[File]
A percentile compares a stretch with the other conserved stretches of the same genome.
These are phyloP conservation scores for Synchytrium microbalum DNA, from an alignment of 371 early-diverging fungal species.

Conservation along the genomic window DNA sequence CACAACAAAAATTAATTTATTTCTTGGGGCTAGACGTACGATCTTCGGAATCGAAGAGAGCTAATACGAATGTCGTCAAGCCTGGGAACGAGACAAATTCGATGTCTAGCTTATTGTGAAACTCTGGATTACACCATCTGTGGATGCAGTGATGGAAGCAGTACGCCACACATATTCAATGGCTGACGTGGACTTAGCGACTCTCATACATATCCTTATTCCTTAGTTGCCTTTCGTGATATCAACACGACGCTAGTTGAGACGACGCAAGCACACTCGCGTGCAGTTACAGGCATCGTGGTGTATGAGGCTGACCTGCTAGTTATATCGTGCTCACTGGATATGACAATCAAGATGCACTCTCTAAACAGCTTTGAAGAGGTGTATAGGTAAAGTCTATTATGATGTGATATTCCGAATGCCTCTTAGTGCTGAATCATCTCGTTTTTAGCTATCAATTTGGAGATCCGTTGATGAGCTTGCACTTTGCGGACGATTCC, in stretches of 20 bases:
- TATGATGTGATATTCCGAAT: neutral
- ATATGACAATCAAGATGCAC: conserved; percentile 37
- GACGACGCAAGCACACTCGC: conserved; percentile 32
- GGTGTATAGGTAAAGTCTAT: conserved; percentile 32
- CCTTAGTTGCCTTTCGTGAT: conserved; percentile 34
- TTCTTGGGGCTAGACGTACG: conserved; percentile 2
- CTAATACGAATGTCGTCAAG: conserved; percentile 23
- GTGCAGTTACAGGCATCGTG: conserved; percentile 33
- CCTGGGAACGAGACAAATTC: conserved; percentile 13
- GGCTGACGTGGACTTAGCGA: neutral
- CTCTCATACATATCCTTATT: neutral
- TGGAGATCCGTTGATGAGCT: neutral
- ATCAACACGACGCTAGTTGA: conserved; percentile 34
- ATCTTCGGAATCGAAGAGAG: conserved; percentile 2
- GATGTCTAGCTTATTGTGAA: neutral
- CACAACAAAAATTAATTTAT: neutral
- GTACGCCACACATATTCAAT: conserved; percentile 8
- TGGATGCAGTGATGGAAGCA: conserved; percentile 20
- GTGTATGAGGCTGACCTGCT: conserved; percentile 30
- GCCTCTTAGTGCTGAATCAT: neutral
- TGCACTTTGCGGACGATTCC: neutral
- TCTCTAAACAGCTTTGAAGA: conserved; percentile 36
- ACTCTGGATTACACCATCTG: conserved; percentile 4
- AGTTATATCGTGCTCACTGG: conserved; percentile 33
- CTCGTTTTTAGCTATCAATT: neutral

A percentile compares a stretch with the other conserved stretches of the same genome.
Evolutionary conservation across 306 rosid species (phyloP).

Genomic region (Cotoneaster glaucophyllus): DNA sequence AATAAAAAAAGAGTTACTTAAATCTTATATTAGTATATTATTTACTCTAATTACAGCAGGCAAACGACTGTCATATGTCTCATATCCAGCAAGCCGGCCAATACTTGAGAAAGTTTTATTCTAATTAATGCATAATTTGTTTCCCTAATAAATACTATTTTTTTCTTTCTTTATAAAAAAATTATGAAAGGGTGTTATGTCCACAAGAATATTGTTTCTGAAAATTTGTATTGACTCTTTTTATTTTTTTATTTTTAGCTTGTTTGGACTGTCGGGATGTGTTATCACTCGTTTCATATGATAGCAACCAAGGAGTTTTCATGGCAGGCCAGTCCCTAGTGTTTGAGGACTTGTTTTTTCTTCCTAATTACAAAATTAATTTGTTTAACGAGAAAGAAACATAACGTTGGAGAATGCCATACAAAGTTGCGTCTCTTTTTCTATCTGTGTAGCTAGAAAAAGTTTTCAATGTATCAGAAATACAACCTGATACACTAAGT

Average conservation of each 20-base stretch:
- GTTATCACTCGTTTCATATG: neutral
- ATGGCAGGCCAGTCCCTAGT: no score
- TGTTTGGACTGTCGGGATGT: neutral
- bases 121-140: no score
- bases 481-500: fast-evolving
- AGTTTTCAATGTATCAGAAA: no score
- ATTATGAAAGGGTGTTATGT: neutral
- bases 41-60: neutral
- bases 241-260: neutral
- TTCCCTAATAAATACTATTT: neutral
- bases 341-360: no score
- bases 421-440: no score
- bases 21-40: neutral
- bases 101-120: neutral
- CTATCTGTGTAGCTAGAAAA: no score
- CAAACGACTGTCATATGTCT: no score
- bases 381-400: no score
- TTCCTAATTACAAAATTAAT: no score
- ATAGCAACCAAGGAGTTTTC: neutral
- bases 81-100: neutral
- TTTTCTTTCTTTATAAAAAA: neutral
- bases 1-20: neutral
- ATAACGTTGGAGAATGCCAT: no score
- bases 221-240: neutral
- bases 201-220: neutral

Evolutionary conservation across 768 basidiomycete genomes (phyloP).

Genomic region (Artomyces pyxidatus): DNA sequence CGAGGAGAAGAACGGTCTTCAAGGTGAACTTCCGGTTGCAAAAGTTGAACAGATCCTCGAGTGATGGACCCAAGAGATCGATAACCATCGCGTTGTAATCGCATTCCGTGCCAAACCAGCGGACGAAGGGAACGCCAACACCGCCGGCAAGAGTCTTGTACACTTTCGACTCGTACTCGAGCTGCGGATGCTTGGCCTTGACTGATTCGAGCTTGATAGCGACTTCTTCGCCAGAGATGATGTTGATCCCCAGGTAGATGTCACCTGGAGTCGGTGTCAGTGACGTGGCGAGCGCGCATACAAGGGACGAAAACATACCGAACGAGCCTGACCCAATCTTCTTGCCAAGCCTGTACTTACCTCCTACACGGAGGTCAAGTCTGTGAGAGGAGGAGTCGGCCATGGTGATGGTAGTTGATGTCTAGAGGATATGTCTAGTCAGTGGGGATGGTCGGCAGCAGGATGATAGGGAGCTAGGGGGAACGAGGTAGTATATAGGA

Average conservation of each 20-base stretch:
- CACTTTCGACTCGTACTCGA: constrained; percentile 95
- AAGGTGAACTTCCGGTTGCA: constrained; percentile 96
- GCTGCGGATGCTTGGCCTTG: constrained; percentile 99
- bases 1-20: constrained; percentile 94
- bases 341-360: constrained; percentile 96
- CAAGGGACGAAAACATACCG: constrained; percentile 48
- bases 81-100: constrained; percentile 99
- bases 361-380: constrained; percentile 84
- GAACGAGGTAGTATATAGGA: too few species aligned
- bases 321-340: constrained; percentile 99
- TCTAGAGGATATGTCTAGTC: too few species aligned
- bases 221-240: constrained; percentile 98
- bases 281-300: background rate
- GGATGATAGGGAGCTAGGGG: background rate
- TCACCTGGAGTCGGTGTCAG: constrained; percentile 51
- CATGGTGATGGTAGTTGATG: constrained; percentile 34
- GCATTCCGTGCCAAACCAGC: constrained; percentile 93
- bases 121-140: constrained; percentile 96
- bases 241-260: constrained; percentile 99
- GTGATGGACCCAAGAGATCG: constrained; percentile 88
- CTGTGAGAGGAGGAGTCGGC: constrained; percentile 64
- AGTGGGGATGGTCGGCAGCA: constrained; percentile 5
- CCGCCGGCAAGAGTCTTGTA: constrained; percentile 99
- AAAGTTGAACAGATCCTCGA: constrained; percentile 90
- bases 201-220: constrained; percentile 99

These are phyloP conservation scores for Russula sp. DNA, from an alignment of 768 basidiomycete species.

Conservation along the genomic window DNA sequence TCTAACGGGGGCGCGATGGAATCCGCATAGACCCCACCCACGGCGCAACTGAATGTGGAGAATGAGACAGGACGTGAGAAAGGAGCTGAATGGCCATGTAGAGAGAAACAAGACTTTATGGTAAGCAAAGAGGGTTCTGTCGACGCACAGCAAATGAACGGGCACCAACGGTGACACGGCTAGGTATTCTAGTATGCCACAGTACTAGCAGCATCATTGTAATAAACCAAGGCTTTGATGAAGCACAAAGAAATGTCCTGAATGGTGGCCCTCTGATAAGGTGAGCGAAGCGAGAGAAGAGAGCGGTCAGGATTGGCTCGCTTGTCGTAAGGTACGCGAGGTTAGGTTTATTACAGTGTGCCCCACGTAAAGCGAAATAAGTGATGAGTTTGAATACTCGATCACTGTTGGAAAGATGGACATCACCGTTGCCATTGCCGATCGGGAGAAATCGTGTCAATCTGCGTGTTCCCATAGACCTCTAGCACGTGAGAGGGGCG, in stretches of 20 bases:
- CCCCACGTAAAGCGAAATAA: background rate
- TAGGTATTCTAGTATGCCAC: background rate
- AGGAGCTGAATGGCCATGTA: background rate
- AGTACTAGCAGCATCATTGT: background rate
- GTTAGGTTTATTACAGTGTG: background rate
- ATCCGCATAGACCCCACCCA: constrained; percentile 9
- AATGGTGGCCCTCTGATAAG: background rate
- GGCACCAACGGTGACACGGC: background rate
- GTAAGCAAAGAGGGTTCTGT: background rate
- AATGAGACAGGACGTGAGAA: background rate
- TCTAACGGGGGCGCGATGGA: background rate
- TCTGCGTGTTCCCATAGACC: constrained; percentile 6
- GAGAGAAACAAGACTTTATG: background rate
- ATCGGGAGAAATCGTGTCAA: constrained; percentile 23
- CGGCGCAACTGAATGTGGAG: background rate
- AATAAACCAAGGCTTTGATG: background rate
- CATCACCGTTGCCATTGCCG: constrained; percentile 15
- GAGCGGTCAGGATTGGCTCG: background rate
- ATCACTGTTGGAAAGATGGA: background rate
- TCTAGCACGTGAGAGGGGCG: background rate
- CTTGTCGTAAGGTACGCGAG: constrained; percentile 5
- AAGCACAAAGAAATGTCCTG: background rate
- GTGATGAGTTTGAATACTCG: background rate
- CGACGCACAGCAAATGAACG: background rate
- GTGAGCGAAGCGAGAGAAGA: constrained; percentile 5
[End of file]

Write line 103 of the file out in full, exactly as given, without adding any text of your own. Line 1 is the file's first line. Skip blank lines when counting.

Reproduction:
- AATAAACCAAGGCTTTGATG: background rate